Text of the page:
What It Takes To Get Deployed Troops Thanksgiving Dinner

Command Sgt. Maj. Christopher T. Crawford gives Spc. Victor W. Stephans his tray of food while serving lunch at the Koele Dining Facility during Thanksgiving Day, Nov. 28, 2013, at Bagram Air Field, Afghanistan. U.S. Army photo by Sgt. Sinthia Rosario, Task Force Lifeliner Public Affairs

Command Sgt. Maj. Christopher T. Crawford gives Spc. Victor W. Stephans his tray of food while serving lunch at the Koele Dining Facility during Thanksgiving Day, Nov. 28, 2013, at Bagram Air Field, Afghanistan. U.S. Army photo by Sgt. Sinthia Rosario

By Katie Lange
DoD News, Defense Media Activity

Service members who are deployed overseas at Thanksgiving miss out on the precious family time that comes with the holiday, so the Defense Department does its best to try to at least bring them a piece of home in the form of a robust Thanksgiving dinner.  But it’s not an easy task to put all that food together and ship it all over the world.

In case you thought cooking a 15-pound turkey for your family was a lot, try cooking for tens of thousands of hungry troops who are looking forward to a taste of home. This year, the Defense Logistics Agency said it shipped out the following quantities of food:

  • 51,699 pounds of turkey
  • 25,970 pounds of beef
  • 17,130 pounds of ham
  • 706 gallons of eggnog
  • 3,360 pounds of marshmallows

In case your brain can’t quantify that, those things are the equivalent of the following items, respectively:

  • 17 adult female hippos
  • 14 1/2 Smart cars
  • 24 male zebras
  • 45 1/2 full kegs of beer
  • 122 gold bars

That’s (literally) some heavy stuff! And it doesn’t even include all the pies, sweet potatoes and other fixins that go into a Thanksgiving meal.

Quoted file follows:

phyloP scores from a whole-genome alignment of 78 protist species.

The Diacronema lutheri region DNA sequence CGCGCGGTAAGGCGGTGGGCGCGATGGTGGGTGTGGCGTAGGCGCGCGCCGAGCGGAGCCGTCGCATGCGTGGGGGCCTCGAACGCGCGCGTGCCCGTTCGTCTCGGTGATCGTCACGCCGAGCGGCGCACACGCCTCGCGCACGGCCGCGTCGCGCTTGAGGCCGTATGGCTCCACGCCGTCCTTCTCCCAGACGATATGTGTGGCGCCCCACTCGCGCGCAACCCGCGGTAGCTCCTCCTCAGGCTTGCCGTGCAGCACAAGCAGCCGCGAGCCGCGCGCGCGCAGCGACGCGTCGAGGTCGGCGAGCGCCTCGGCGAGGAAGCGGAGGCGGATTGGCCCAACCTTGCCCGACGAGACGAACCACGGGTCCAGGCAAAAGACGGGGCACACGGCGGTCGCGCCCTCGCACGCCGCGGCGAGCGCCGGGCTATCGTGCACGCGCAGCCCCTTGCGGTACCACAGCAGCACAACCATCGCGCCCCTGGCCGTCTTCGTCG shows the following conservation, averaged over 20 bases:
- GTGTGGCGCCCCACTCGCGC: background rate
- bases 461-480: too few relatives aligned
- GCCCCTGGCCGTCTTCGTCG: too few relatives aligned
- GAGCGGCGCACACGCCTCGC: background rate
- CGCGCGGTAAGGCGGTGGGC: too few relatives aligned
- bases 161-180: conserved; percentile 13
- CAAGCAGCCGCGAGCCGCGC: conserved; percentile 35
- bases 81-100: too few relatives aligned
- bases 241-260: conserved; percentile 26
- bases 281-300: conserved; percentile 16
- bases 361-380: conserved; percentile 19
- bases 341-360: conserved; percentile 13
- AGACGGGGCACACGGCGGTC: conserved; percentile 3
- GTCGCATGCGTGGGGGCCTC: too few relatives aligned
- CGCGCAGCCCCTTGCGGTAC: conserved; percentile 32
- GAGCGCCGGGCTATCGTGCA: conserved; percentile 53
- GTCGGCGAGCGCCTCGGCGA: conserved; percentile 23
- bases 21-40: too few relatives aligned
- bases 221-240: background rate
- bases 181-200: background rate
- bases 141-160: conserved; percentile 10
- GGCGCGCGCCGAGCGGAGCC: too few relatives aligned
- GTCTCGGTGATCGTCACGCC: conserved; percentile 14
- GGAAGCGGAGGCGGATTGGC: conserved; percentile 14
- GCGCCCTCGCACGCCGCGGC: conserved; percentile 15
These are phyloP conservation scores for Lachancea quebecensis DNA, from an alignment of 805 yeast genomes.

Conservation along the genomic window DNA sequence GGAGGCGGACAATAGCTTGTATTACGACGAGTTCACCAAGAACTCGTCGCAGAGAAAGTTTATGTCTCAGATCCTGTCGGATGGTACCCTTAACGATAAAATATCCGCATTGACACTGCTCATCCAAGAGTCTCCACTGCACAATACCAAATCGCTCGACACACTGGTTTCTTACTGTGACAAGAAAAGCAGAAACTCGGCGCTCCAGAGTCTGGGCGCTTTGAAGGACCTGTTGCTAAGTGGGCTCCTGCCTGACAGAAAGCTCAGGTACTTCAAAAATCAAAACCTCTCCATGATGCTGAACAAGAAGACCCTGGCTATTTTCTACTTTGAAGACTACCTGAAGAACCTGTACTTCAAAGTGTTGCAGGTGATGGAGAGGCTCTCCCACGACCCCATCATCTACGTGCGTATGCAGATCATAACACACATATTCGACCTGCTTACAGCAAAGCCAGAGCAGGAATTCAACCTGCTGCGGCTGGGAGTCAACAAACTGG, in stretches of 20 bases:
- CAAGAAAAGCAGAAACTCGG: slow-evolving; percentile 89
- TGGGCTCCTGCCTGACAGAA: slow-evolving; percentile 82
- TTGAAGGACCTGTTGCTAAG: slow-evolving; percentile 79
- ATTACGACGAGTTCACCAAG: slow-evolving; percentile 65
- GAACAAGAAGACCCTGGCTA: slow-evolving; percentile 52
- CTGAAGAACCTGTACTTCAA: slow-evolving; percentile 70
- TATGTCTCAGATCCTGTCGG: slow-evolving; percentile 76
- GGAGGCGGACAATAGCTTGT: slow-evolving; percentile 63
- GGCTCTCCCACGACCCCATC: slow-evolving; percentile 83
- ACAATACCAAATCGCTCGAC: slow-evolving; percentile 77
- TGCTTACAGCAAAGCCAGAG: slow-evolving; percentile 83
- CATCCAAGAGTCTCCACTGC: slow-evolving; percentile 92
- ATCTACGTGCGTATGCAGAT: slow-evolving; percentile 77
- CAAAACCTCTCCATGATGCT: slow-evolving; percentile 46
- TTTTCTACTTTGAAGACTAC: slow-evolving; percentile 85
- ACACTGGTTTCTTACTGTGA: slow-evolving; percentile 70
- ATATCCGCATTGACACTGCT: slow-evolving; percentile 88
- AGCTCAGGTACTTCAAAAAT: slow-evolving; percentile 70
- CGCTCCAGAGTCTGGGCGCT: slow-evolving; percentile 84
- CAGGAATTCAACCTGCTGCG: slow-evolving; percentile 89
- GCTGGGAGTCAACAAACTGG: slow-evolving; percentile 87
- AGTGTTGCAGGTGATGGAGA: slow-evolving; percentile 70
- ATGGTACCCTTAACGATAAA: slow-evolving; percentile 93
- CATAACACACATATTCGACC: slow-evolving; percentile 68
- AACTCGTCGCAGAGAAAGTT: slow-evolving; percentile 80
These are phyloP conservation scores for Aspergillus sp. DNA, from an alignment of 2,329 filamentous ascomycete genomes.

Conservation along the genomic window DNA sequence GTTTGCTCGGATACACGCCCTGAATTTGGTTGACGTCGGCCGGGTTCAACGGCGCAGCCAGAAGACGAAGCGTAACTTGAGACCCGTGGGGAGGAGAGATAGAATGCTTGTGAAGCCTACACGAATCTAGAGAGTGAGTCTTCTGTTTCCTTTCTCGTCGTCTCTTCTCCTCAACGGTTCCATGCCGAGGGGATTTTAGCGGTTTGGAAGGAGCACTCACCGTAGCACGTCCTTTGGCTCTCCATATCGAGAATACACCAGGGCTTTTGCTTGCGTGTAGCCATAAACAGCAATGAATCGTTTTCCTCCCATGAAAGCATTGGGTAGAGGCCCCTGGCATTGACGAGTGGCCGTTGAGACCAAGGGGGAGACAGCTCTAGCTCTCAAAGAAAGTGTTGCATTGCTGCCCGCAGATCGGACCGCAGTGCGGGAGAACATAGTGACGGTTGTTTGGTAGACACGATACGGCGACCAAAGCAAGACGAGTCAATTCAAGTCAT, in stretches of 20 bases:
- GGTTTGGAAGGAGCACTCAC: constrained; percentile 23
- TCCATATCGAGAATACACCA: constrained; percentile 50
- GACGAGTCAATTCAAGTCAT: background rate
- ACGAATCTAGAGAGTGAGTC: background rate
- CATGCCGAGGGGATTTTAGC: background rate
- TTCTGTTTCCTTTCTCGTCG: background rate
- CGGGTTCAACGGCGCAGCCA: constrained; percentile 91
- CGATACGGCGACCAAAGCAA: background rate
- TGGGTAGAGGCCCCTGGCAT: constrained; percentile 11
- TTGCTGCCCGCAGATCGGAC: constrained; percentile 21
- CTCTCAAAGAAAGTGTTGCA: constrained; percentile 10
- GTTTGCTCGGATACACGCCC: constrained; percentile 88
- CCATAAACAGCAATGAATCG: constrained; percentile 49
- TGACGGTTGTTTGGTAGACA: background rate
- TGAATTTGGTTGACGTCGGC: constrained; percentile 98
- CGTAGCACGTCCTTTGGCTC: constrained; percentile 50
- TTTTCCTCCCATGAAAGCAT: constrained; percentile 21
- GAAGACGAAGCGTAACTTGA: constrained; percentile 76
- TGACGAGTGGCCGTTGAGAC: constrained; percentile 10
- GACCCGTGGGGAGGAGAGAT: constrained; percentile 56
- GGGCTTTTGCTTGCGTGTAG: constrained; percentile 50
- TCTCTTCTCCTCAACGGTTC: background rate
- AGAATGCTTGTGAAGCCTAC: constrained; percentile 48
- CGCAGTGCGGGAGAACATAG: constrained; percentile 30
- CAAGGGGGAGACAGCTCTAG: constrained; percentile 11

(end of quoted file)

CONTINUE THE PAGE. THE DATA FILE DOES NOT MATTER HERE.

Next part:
Chefs prepare hams for service members at a dining facility at an air base in Southwest Asia. U.S. Air Force photo by Master Sgt. Stanley Coleman

Chefs prepare hams for service members at a dining facility at an air base in Southwest Asia. U.S. Air Force photo by Master Sgt. Stanley Coleman

So what does it take to get all that food prepared and shipped to service members across the world? A lot of effort, that’s what.

DLA Troop Support started gathering what it needed for the undertaking in May. That meant talking to each service branch to find out how many mouths there were to feed. Since some installations already had some of the needed supplies, they had to find out what items each location specifically needed, too.

Once that’s determined, the collection process begins. Several vendors do the ordering for the DLA, collect all the goods and ship them out to the many bases, airfields and ships that need them, whether it is a remote base in Afghanistan or a ship in the Indian Ocean.

It can take up to three months for the supplies to arrive at some of the most remote locations, so the shipments have to be monitored closely since a lot of the items – including the most vital part of the meal, the turkey – are temperature-sensitive.

“The turkeys, they come in frozen containers. They make their way across the ocean and arrive frozen. It’s checked that the temperature is the same the whole way over to make sure the quality is there,” said Anthony Amendolia, a DLA Troop Support customer relationship specialist.

Soldiers with Task Force Lifeliner, Joint Forces Command – United Assistance dive into one of the many Thanksgiving pies and desserts offered in the dining facility at brigade support area in Buchanan, Liberia, Nov. 27, 2014. U.S. Army photo by Sgt. 1st Class Mary Mittlesteadt, 101st Sustainment Brigade Public Affairs

Soldiers with Task Force Lifeliner, Joint Forces Command – United Assistance dive into one of the many Thanksgiving pies and desserts offered in the dining facility at brigade support area in Buchanan, Liberia, Nov. 27, 2014. U.S. Army photo by Sgt. 1st Class Mary Mittlesteadt

The majority of the meal comes from the U.S., except for produce and dairy products that have short shelf lives. In that case, they come from the countries in or near where the troops are stationed.

“We want to make sure our service men and women, wherever they are, are eating the exact same foods they would be eating if they were home. We want them to feel like they are home when they’re eating their Thanksgiving meal,” Amendolia said.

It’s something the troops are definitely thankful for.

“I just recently heard from somebody who came back from Afghanistan who said that no matter where they are in Afghanistan and how miserable it can be sometimes, there’s one thing they look forward to – sitting down and having a great meal they’re used to eating,” Amendolia said.

And that makes all the effort worthwhile.

Happy Thanksgiving to all our service members!

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